390280.fig.0012
Figure 12: Antenna geometry.

The antenna was designed and simulated using Ansoft HFSS [19]. A prototype was fabricated and illustrated in Figure 13, and the reflection coefficient was measured for two operation scenarios. The all-pass behavior is showed in Figure 14 and two band stops at 3.5 GHz and 5.2 GHz are added in Figure 15 by turning ON the switches. The HFSS-computed normalized gain patterns in the X-Z and Y-Z planes, for each case, are shown in Figure 16. All cases result in omnidirectional patterns. The patterns are unchanged for the switches-ON and switches-OFF cases. This means that outside the rejected bands, the patterns are independent of the filter state.

390280.fig.0013
Figure 13: Antenna photo.
390280.fig.0014
Figure 14: Reflection coefficient when all switches are tuned OFF.
390280.fig.0015
Figure 15: Reflection coefficient when all switches are turned ON.
fig16
Figure 16: Radiation pattern at 4.5 or 6 GHz when switches are turned ON or OFF.

5. Conclusion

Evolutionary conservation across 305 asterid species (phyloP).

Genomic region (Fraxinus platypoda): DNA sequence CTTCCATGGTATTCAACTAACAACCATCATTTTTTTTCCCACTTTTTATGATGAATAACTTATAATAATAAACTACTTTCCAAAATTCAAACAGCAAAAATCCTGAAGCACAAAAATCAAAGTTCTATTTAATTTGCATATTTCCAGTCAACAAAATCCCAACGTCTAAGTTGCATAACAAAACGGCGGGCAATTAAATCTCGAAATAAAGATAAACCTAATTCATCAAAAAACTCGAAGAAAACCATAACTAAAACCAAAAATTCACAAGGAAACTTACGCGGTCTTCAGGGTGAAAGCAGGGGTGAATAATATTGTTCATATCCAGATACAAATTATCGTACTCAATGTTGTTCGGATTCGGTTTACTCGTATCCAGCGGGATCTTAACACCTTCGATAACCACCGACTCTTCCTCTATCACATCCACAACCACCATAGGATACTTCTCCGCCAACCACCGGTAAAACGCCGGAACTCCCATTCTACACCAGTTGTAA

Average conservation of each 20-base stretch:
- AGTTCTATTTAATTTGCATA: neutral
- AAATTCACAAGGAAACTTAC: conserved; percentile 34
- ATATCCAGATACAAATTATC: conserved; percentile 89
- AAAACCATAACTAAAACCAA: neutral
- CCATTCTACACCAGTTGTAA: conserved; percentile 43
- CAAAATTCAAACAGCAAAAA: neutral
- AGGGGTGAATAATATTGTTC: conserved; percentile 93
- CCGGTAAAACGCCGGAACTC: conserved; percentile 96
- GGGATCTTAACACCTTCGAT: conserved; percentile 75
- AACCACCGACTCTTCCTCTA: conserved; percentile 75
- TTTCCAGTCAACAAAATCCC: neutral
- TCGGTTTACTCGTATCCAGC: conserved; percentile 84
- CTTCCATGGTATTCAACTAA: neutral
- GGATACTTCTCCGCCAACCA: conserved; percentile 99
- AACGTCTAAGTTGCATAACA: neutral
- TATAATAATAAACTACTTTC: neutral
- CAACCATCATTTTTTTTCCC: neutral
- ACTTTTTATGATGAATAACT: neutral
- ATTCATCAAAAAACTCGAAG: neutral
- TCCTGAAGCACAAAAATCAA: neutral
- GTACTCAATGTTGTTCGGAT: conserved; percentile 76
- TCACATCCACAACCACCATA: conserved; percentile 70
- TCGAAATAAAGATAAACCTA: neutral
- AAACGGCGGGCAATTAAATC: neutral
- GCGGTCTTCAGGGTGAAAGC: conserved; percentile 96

In this paper, we studied three different techniques to generate adaptive UWB waveforms for application in UWB-CR. Two of these techniques, Parks-McClellan and neural network, are based on advanced signal processing algorithms. The third relies on the design of reconfigurable RF filters. MATLAB simulations showed that the PM algorithm can achieve high spectrum utilization. The main drawback of this technique is its hardware complexity resulting from the high filter order. On the other hand, neural networks, which are easier to implement to fit any practical function, can be used as a UWB-adaptive pulse generator. Our simulated neural network provided a UWB waveform overcoming all the challenges of UWB-CR after a limited number of iterations. The reconfigurable stop-band filter was easier to implement and had the advantage of simple integration in the feed line of a UWB antenna. Simulated and measured results for the filter and the antenna were presented. Despite its advantages, the nulls generated by this technique were not as deep as those of the first two techniques.